During an interview with Business Telegraph covering his hopes for the future of Titanic Belfast, Mr Gavaghan confirmed he has spoken to Davidson Kempner representatives about their future relationship.
And he revealed that the chairman of Titanic Belfast, Pat Doherty - the head of ultimate parent company Harcourt Developments - hoped to launch a luxury boutique hotel on the site.
The Donegal man already operates the Redcastle and Lough Eske hotels in his home county, as well as the Wyndam Grand in London and Macdonald Townhouse in Manchester. But he does not have any hotel properties in Northern Ireland - and if his plans go ahead, Mr Gavaghan said the hotel would have 'Titanic' in its title, and would be a luxury boutique hotel with 84 rooms.
The film side of Titanic Quarter's business also has room for growth, Mr Gavaghan said. Titanic Studios - formerly known as the Paint Hall - has been used for the filming of HBO fantasy series Game of Thrones for the past five years, as well as a range of other feature films.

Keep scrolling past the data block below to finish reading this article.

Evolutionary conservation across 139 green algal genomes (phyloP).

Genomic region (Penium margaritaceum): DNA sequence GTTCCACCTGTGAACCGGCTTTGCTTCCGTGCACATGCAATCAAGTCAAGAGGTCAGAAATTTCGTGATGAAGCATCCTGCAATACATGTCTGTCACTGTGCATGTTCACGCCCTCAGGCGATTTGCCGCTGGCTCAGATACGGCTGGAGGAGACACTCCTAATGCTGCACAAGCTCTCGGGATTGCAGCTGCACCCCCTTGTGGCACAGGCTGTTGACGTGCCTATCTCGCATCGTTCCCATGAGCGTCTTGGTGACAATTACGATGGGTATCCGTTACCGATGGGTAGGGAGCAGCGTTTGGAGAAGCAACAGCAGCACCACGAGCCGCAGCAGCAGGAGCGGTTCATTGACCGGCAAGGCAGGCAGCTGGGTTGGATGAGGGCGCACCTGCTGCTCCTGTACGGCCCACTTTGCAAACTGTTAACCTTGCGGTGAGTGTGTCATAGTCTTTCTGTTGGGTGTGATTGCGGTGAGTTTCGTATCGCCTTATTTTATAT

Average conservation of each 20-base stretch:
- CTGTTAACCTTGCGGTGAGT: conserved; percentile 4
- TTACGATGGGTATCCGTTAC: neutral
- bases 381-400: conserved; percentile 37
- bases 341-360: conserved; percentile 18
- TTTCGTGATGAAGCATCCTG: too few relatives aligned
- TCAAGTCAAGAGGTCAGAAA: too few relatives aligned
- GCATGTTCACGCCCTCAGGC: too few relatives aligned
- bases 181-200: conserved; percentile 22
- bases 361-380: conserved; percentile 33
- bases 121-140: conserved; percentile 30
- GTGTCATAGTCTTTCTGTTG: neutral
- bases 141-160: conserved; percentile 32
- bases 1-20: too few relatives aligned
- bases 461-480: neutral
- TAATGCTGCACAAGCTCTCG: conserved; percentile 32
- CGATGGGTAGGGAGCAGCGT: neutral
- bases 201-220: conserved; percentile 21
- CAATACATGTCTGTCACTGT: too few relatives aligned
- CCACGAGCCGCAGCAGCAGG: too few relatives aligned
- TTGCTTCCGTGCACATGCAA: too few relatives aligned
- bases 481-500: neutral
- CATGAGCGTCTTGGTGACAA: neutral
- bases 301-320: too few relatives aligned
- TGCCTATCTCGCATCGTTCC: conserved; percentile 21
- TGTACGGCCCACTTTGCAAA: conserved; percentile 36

Mr Gavaghan said: "Game of Thrones is a most amazing piece of serendipity for us, which we couldn't have seen at the time."
Since filming began on the first series, it has become the most pirated series of all time. And fans from all around the world have also travelled to its locations around Northern Ireland.
In August this year, Environment Minister Mark H Durkan granted planning permission for two new film studios.
Mr Gavaghan said: "Disney and Universal with Northern Ireland Screen and the Weinstein brothers (Bob and Harvey, the producers behind movie hits like The King's Speech and Philomena) have looked around the space and said that if the studios were here today, they would come.
"England is full and there's no more capacity for studio space. HBO could not have been more complimentary about what we have done here."
In fact, he said the company hopes to start work on the new film studios - plus 60,000 sq ft of work space and office space - early next year, with the aim of creating a 15-acre film campus.
Mr Gavaghan said: "Game of Thrones has been here for five years. There's a lot of nice crossover and a lot of people who come here stay in our residential apartments and our hotel (a Premier Inn) and obviously that creates its own momentum."